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Re: Randomize an array

by PipTigger (Hermit)
on Sep 11, 2000 at 19:13 UTC ( #31893=note: print w/replies, xml ) Need Help??

in reply to Randomize an array

Hey... I may be a silly goose but I'd linearly cast it into an associative array and then use the hash to provide O(n) performance at the expense of memory and relatively poor randomness (if there is a such thing as good randomness) for nearly sorted data (based on the internal hashing mechanism) ... like this:
#!/usr/bin/perl -w my @unrandom = ("red", "orange", "yellow", "green", "blue", "indigo", +"violet"); my @ununrand = (); my %temphash = (); my $indX = 0; for ($indX=0;$indX<@unrandom;$indX++) { $temphash{$unrandom[$indX]} = $indX; } @ununrand = keys(%temphash); print "Unn:@unrandom\nRnd:@ununrand\n";
Which prints:
Unn:red orange yellow green blue indigo violet Rnd:blue orange green violet yellow red indigo
Not great but fast anyway. Hope this is cute and werks for someone. TTFN.


p.s. Initiate Nail Removal Immediately!

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Hashing the order out of an array (Re: Randomize an array)
by tye (Sage) on Sep 11, 2000 at 19:37 UTC

    That gave me an idea...

    values %{ map { rand() => $_ } @list };

    And for those of you who haven't applied Tilly's Patch® by hand and rebuilt your copy of perl and for whom performance is important:

    sub { my %hash; for(@list){ $hash{rand()}= $_ }; return values %hash }
            - tye (but my friends call me "Tye")
      Sick, slick...and imperfect. :-)

      When hashing random elements you expect to see a certain number of collisions in buckets. The second one in the bucket will be ordered after the first element. Therefore your algorithm is not a perfect shuffle, and the rising sequences test that I described in RE (tilly) 2: Randomize an array should be able to detect that.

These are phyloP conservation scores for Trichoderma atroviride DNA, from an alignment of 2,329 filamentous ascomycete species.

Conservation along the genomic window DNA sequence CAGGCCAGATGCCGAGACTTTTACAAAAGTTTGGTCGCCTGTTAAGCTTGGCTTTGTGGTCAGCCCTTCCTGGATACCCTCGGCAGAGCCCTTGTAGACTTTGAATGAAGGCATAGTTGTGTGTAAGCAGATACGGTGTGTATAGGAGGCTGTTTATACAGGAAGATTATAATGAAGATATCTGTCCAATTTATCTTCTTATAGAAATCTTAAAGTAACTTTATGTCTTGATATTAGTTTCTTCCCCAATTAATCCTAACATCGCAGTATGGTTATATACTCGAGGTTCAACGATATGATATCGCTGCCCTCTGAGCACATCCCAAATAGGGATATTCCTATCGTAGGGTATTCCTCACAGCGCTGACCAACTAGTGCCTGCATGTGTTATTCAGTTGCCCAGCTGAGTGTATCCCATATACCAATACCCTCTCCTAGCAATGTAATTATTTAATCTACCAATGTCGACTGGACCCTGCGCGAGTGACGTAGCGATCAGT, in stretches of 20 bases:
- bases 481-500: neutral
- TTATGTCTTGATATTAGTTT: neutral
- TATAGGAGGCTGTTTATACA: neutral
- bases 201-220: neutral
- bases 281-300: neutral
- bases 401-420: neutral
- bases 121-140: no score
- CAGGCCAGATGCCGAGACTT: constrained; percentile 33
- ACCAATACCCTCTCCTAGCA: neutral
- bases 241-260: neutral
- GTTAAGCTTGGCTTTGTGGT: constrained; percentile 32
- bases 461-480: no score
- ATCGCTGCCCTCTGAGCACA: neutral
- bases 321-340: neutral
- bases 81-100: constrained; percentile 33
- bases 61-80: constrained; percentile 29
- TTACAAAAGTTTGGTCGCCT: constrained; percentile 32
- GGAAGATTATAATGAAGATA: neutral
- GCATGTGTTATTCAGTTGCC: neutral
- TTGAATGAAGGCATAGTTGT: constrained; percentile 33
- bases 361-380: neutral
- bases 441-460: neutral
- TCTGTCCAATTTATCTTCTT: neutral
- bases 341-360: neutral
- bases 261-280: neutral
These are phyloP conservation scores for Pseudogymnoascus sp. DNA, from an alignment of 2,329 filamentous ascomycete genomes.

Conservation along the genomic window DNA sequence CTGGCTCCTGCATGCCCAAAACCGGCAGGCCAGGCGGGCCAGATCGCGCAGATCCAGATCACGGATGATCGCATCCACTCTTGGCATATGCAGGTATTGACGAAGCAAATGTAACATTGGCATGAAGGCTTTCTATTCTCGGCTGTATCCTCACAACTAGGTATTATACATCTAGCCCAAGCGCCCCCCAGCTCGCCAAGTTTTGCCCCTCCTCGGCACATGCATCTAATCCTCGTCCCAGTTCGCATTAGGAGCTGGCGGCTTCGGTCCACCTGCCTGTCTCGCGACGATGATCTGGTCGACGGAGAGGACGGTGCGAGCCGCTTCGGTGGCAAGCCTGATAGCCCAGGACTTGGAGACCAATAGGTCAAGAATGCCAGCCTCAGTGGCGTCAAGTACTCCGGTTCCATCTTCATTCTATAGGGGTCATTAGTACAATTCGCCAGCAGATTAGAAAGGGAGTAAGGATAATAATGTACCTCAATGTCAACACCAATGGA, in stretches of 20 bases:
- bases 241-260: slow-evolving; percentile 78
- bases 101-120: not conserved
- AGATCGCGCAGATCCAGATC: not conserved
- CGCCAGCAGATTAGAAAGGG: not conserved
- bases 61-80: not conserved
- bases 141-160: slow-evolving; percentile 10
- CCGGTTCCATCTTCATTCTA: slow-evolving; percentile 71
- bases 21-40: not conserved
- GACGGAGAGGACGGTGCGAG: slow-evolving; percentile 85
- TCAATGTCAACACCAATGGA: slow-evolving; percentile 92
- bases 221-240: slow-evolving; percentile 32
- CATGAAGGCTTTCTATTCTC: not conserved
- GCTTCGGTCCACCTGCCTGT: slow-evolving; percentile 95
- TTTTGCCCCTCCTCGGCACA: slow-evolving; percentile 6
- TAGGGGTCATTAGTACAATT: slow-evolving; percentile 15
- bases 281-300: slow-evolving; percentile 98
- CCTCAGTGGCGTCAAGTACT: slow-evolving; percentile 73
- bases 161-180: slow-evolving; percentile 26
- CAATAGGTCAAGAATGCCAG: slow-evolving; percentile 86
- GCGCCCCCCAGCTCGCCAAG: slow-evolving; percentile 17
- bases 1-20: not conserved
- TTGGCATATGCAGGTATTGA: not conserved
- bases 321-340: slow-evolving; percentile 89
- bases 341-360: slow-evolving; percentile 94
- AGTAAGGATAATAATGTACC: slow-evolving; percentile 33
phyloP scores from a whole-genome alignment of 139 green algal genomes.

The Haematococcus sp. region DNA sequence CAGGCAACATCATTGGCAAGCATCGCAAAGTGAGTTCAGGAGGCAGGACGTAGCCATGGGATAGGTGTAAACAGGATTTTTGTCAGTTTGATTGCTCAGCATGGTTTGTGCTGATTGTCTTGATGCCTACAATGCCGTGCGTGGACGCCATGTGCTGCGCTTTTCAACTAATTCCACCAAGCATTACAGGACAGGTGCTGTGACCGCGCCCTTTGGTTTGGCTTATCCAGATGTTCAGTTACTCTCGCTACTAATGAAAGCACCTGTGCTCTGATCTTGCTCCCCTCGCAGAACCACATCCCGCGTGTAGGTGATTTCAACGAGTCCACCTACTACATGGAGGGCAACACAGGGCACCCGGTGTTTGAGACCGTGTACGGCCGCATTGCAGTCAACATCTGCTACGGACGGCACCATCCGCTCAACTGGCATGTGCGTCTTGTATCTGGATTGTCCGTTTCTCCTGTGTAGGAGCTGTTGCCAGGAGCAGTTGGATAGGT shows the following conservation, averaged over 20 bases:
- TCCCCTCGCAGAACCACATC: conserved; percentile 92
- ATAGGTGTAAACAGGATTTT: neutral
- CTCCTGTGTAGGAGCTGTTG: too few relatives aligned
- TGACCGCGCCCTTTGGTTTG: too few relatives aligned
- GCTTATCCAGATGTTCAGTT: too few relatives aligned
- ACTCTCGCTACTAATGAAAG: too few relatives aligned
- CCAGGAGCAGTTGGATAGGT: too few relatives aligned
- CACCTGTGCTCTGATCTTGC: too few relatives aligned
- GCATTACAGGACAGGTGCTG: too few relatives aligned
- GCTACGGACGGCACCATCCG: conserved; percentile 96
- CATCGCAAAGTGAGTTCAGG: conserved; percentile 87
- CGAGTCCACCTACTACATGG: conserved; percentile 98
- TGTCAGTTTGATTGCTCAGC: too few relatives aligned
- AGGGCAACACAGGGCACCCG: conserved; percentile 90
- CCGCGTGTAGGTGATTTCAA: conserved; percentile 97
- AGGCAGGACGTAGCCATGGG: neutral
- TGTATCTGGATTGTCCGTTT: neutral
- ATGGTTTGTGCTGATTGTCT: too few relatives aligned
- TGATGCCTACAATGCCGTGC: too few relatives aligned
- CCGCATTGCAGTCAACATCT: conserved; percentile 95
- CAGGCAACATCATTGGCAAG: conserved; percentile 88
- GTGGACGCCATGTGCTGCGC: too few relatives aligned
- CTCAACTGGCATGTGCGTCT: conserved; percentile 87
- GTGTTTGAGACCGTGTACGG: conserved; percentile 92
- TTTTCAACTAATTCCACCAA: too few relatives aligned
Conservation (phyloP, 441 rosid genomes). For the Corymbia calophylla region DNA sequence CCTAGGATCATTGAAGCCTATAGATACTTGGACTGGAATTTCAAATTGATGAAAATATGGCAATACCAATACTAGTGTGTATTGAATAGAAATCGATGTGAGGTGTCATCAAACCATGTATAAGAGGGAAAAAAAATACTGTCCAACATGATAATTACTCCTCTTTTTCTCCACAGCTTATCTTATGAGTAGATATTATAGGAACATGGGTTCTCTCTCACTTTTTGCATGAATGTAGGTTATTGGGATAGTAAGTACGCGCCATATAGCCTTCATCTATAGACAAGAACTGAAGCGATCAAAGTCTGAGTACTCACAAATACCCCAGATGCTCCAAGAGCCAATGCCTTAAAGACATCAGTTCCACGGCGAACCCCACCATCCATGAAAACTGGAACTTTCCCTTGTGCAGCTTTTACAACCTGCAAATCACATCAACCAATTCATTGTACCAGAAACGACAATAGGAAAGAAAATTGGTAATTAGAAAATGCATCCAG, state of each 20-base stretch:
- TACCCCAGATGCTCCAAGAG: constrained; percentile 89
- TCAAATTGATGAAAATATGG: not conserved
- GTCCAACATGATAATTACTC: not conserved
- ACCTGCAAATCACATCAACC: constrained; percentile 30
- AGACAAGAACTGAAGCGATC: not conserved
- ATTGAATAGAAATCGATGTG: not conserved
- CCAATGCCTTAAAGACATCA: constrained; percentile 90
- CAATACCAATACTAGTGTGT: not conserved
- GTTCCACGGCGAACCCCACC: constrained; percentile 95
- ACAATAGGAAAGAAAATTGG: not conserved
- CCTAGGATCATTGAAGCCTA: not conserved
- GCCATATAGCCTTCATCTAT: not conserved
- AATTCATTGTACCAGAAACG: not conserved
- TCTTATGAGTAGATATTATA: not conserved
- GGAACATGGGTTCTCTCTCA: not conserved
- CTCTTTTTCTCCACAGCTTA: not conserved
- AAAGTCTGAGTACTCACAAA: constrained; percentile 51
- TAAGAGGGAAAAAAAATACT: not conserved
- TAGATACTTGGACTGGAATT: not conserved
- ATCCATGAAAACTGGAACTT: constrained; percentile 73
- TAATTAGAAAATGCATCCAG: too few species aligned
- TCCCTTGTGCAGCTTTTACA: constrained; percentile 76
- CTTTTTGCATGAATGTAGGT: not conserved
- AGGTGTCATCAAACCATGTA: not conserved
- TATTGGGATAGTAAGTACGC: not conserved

But even so, I like it. :-)

        Okay, here is some code to demonstrate the test that tilly described. I'm posting this because it gave me a couple of more chances to abuse the language.

        #!/usr/bin/perl -w use strict; exit main(); # This is not tilly's recommended test for how random an # ordering is. Repeatedly give a sorted list of numbers # (if not using numbers, swap the < line for the "lt" # line) to your randomizer and pass the results to # cntincseq(). If your randomizer is good, then # cntincseq() will return values that are distributed # around something close to ( list size / 2 ). sub cntincseq (\@) { my( $aList )= @_; my %seq; @seq{ 0..$#{$aList} }= @$aList; my( $idx, $cnt )= 0..1; while( ++$idx < @$aList ) { $cnt++ if $seq{$idx} < $seq{$idx-1} # $cnt++ if $seq{$idx} lt $seq{$idx-1} } return $cnt; } sub validate ($&$) { my( $cnt, $munge, $size )= @_; my @counts; for( 1..$cnt ) { my @list= 1..$size; &$munge( \@list ); push @counts, cntincseq( @list ); print " ",$counts[-1]; } return @counts; } sub fy { my( $aList )= @_; for( reverse 2..@$aList ) { my $i= rand($_); @$aList[$_-1,$i]= @$aList[$i,$_-1]; } } sub hash { my %hash; for( @{$_[0]} ) { $hash{rand()}= $_; } @{$_[0]}= values %hash; } sub main { $|= 1; my $tot; my @counts= validate( 10, \&fy, 10000 ); # And here we have a particularly nasty abuse # of C<map> for entertainment purposes only. # Do not use in production code! print "\nFisher-Yates: ", ($tot=0,map{$tot+=$_}@counts)[-1]/@counts, "\n"; @counts= validate( 10, \&hash, 10000 ); print "\nTye hash: ", ($tot=0,map{$tot+=$_}@counts)[-1]/@counts, "\n"; return 0; }

        Here are the results of comparing Fisher-Yates to my hash randomizer:

        4987 4974 5022 5012 5078 4967 4996 5007 4998 4990 Fisher-Yates: 5003.1 4368 4542 4558 4529 4586 4601 4581 4566 4549 4535 Tye hash: 4541.5

        Grumble... Back to that work on my bucketless hash table...

        Update: Having just barely posted this, I think perhaps my test is similar but not quite the same as the test tilly described. I started writing the described test then mistakenly thought I could make it work on a wider selection of inputs, fixed what looked like a typo, and got a reasonable but different test out of it.

        Update 2: And it isn't nearly as good of a test. I'll follow-up with some discussion in another node in a bit.

                - tye (but my friends call me "Tye")

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